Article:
Christ is going to return to us and take us home with him, so that where he is, we may be, also. His preparing a place for us required that he suffer and die for us—but he did it willingly, obediently, knowing it was all part of the Father’s plan.
The place where we are going is mysterious to us now. We can’t imagine it, not really, our life when we are living with new, resurrected bodies with Christ. Most of the time, we aren’t thinking about God and Jesus and the world to come. We are worrying about all the problems of today and responding to them, thinking how we can help support and provide for our loved ones in every way.
There’s something so much more than our day- to-day experiences. When we believe, we can see the Kingdom of God through glimpses in this world that the Lord allows us to see, moments that are kind of like a lifting of a veil. Maybe you have experienced these God moments—just when you needed one.
There was a moment like that for Trudy, not long ago—during one of his recent hospitalizations. He suddenly turned to Trudy, his bride of 60 years, and from his hospital bed asked, “Will you marry me?”
She said, “Of course!”
He would be pleased to know that today, hearing his story, some of us will vow to spend more time with our loved ones, take care of our health and well-being so that we can care for others, and to not take ourselves too seriously.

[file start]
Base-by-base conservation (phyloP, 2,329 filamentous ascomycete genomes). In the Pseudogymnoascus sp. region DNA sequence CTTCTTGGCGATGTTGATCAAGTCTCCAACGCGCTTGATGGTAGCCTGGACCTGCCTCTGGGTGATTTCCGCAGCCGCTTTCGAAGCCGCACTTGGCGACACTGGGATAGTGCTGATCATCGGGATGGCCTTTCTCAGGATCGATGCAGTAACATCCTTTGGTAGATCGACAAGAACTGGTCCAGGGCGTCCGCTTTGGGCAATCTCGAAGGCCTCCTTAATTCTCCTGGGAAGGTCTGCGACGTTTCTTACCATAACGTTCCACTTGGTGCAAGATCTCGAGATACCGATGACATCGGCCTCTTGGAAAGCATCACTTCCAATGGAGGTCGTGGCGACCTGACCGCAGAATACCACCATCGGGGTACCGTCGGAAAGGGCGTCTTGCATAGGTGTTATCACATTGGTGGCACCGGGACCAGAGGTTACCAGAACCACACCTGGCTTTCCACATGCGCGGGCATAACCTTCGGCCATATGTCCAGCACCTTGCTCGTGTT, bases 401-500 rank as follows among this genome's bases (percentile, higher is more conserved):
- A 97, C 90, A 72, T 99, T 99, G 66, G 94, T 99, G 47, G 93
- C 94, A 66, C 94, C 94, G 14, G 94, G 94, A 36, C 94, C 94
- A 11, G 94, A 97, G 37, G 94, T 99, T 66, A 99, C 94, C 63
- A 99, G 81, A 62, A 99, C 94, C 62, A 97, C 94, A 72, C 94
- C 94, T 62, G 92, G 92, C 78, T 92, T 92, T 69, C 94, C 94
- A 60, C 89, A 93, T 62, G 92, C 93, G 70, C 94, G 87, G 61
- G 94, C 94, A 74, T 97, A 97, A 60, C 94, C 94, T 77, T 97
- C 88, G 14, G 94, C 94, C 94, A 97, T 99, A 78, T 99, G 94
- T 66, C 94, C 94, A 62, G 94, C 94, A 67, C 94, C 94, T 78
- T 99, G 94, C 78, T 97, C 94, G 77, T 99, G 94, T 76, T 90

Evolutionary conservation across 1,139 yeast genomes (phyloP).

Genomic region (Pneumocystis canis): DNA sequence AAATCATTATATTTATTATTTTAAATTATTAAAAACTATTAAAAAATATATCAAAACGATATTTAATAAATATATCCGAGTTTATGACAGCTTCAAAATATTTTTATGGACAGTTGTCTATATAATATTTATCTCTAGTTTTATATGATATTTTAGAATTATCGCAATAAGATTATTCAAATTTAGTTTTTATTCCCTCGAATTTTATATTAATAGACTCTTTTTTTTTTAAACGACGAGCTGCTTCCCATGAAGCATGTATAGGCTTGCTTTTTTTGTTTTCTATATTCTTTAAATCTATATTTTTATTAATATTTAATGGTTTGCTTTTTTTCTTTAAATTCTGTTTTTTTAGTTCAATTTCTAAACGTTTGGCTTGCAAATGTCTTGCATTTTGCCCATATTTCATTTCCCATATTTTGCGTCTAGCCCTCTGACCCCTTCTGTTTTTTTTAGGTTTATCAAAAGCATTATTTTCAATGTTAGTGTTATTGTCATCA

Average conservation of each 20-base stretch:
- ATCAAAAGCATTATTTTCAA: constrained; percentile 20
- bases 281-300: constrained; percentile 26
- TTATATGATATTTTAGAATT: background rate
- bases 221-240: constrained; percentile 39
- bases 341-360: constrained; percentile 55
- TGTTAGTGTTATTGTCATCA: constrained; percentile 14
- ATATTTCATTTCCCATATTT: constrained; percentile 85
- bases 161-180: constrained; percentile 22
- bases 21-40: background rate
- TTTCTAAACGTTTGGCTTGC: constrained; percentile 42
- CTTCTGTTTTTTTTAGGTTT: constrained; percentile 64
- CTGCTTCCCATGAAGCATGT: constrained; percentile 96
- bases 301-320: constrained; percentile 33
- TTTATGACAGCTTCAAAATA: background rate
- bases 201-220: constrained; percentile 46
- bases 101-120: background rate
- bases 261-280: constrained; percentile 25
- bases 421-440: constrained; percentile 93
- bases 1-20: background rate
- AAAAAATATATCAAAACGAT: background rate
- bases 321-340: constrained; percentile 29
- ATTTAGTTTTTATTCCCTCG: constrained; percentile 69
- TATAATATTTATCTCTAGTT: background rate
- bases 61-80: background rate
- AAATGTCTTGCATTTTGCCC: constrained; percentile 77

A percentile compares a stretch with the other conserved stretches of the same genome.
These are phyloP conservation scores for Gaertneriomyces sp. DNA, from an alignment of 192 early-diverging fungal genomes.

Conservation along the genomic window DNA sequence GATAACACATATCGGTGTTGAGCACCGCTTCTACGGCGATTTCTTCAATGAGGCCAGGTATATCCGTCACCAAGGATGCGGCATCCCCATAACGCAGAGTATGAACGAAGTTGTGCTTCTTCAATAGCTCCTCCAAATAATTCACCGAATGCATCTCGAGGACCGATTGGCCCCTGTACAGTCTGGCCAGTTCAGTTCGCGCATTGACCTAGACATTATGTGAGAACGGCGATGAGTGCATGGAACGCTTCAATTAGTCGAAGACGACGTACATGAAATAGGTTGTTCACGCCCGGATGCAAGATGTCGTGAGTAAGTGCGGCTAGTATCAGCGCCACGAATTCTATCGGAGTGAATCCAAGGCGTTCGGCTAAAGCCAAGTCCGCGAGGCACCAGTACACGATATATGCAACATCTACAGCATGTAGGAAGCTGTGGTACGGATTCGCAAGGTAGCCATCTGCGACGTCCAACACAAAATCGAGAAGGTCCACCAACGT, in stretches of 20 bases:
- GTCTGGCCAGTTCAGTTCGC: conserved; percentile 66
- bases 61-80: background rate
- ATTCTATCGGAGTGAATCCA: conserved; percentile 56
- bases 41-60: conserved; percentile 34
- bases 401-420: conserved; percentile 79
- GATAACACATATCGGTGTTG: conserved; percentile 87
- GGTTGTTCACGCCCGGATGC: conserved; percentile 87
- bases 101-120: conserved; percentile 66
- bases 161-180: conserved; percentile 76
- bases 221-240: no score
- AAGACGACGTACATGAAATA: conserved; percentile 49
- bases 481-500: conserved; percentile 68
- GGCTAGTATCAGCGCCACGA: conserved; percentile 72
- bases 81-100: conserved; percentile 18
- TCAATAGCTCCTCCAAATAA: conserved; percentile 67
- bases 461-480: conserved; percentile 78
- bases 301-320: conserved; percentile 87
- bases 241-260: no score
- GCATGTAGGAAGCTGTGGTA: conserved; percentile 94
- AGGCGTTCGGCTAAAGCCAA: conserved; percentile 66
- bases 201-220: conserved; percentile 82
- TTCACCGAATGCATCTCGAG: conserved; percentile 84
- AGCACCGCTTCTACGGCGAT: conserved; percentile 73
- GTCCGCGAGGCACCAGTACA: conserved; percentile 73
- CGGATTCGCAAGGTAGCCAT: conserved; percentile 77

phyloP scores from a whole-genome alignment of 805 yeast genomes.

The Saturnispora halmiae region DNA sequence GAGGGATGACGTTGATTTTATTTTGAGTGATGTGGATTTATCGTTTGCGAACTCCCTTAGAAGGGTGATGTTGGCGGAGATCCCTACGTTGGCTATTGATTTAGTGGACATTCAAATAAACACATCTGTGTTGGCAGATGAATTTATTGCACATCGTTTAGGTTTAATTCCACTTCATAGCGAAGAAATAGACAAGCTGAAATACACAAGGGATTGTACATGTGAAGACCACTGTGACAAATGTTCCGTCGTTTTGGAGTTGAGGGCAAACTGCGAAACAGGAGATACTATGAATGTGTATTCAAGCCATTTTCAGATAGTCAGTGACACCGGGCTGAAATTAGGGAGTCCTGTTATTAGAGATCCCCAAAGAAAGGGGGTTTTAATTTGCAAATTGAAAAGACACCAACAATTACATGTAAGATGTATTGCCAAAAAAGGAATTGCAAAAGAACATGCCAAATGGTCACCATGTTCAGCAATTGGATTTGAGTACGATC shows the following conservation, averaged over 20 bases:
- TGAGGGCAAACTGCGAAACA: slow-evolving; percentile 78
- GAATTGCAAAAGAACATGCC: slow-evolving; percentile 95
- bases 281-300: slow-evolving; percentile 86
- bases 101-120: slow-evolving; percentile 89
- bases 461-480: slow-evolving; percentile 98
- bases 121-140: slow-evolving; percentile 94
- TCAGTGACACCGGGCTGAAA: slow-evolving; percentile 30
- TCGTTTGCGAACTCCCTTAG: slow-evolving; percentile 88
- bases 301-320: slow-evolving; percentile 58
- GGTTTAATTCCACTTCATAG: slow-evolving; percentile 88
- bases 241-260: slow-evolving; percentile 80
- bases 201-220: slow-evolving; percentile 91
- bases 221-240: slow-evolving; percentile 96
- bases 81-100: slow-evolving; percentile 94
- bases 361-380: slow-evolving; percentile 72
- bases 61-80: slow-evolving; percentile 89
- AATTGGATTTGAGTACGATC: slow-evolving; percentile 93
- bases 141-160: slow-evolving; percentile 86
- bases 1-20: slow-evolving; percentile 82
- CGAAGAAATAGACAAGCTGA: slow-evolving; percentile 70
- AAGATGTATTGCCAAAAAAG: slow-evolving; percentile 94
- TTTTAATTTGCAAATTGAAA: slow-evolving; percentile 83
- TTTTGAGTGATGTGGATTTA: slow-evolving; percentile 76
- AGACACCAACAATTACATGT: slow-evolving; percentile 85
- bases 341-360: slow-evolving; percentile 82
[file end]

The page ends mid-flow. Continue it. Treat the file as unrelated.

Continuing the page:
He would be happy to hear us laughing, telling stories, and sharing food. He would be glad that his passing has stirred a coming together of family and a wide circle of his friends, many of whom don’t know each other well. He would be pleased to hear the stories about him, even if they aren’t all completely true, as long as they are funny. He would be glad to know how he touched our lives in powerful ways and will be remembered with joy and love.
When you think about it, laughter is the opposite of what Jesus tells his disciples not to do—when he says, “Don’t worry. Let not your hearts be troubled.” When you are laughing, you aren’t worried. You aren’t anxious.
Laughter is a sign of a spiritual gift from the Lord, with us now in Spirit, as he promised. Friends, let us remember that gift—and that the joy of the Lord is our strength!
Jesus says we know the way to our heavenly home, though we might have many questions, like Thomas. Christ assures us that he is the way– believing in his work for our sakes, reaching out to him in prayer, seeking to follow in his footsteps. But it struck me this time reading this familiar, beautiful gospel passage. He is also the actual mode of transportation, much like Richard enjoyed being the chauffeur for his grandchildren.
“For I will come again,” he says, “and will take you to myself, so that where I am, there you may be also.”
Believe, dear friends. Live in love, as Christ calls us to do. Live in peace, a gift from the Lord meant to be shared.
“Peace I leave with you,” he says. “My peace I give to you. I do not give to you as the world gives. Do not let your hearts be troubled, and do not let them be afraid.”